A Constellation of Vital Phenomena by Anthony Marra:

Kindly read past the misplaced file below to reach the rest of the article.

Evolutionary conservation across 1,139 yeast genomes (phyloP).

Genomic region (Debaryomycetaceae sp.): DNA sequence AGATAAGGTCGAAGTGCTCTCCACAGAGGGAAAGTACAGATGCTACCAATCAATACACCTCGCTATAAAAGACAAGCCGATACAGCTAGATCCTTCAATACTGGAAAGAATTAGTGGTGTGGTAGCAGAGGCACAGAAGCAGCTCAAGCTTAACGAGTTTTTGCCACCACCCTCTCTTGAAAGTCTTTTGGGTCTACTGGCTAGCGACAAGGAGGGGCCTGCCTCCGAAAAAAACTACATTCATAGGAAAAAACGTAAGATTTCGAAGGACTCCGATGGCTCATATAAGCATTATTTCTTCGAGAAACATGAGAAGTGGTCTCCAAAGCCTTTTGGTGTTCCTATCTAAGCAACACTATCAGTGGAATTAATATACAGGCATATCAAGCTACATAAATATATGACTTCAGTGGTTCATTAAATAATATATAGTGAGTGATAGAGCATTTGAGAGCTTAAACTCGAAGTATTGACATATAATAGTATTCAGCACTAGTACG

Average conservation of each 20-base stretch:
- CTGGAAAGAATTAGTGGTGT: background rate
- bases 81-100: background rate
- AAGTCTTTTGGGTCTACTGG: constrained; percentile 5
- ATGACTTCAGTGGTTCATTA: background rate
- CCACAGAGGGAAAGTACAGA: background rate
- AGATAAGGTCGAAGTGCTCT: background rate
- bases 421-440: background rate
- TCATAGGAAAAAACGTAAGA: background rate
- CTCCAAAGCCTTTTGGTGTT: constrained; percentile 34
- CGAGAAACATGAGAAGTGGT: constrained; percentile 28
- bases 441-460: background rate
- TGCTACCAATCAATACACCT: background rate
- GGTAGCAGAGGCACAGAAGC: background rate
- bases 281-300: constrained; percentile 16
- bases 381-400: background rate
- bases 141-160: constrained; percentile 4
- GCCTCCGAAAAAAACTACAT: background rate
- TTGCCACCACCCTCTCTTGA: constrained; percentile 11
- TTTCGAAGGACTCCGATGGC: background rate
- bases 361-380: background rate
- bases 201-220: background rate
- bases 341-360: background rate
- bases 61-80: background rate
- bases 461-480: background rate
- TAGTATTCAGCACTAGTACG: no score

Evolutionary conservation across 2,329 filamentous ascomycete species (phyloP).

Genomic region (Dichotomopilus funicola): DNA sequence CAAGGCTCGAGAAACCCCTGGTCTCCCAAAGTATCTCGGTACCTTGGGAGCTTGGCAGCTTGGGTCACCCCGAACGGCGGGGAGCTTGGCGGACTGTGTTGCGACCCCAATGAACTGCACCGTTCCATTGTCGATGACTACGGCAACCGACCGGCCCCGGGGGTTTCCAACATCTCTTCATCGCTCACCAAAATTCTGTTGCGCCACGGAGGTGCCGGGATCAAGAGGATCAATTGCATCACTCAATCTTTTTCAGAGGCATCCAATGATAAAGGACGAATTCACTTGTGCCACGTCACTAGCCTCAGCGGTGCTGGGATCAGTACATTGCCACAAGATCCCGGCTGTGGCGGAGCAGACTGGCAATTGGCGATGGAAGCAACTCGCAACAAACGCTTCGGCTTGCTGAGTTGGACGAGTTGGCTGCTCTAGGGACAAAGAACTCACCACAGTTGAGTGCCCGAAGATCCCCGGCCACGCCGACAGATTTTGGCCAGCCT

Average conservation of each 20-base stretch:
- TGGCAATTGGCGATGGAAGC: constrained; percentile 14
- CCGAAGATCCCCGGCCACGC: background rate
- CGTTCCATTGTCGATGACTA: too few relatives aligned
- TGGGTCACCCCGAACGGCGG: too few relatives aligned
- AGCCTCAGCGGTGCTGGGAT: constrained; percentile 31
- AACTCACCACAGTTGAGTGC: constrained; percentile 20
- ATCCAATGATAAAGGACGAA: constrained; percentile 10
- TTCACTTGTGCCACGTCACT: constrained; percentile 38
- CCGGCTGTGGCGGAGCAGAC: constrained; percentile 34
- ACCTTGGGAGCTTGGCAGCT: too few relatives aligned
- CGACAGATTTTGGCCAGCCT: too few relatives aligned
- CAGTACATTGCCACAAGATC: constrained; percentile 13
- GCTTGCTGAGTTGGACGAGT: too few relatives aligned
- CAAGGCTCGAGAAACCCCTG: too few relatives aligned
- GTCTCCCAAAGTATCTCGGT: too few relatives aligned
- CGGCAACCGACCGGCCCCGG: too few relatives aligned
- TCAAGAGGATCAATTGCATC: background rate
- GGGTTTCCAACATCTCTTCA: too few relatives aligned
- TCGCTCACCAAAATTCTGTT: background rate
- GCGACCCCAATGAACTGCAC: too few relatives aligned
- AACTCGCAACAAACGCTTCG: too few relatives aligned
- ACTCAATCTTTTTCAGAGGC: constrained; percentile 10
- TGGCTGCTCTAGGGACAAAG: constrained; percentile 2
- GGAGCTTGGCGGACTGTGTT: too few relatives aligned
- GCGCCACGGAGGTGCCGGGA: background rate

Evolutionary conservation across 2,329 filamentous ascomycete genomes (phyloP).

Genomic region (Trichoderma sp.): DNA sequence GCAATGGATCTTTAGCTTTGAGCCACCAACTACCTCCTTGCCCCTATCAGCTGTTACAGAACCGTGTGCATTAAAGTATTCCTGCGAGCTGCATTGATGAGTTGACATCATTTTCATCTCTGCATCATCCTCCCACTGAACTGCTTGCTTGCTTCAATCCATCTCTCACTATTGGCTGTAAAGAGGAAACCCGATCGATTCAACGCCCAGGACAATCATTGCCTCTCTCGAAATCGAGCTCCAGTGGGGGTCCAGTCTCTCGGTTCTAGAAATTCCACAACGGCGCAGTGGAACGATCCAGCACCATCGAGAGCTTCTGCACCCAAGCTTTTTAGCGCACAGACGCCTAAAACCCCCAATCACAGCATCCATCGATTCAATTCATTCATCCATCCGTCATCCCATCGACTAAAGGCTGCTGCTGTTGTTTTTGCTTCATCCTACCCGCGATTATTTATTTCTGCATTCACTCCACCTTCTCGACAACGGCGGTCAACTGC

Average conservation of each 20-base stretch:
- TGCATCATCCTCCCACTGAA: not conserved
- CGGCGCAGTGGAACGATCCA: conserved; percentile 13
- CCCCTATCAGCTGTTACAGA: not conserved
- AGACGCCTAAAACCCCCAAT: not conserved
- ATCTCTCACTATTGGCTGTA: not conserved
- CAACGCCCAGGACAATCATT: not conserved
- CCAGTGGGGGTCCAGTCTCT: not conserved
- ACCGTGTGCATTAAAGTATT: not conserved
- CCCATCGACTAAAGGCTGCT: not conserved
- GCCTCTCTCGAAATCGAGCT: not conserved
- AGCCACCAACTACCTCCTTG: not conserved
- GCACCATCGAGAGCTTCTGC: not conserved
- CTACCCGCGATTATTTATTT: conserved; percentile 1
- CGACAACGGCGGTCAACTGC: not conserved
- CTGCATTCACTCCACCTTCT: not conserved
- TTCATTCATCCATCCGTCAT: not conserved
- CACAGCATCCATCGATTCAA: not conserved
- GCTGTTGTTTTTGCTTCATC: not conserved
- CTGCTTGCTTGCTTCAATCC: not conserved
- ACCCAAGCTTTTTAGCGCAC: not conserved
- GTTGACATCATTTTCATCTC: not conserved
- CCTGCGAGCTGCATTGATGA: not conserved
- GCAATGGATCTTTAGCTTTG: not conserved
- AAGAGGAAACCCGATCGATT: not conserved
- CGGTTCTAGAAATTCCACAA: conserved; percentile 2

No longer did he write in his son’s company. Ramzan had learned to speak, though Khassan wished he hadn’t. The boy used his voice like a rubber mallet; can I was the only question that escaped his mouth, never what or how or why. Ramzan wasn’t clever or kind or imaginative, or even overly obedient or cruel or dull, and Khassan built his aversion upon the empty cellar of what his son was not. In the historical sources there were kings and princes whose distaste for their progeny took more sadistic forms than Khassan’s indifference; compared to Ivan the Terrible, he was a paradigm of good parenting. You can choose your son no more than you can choose your father, but you can choose how you will treat him, and Khassan chose to treat his as if he wasn’t there. He chose to write when he should have spoken, to speak when he should have listened. He chose to read his books when he should have watched his son, to watch when he should have approached. One day when Ramzan was eight he entered Khassan’s office and asked his father to teach him to ride a bicycle. “You’ll fall,” Khassan said, without looking up from the page. The moment would haunt him later. What if he had looked up?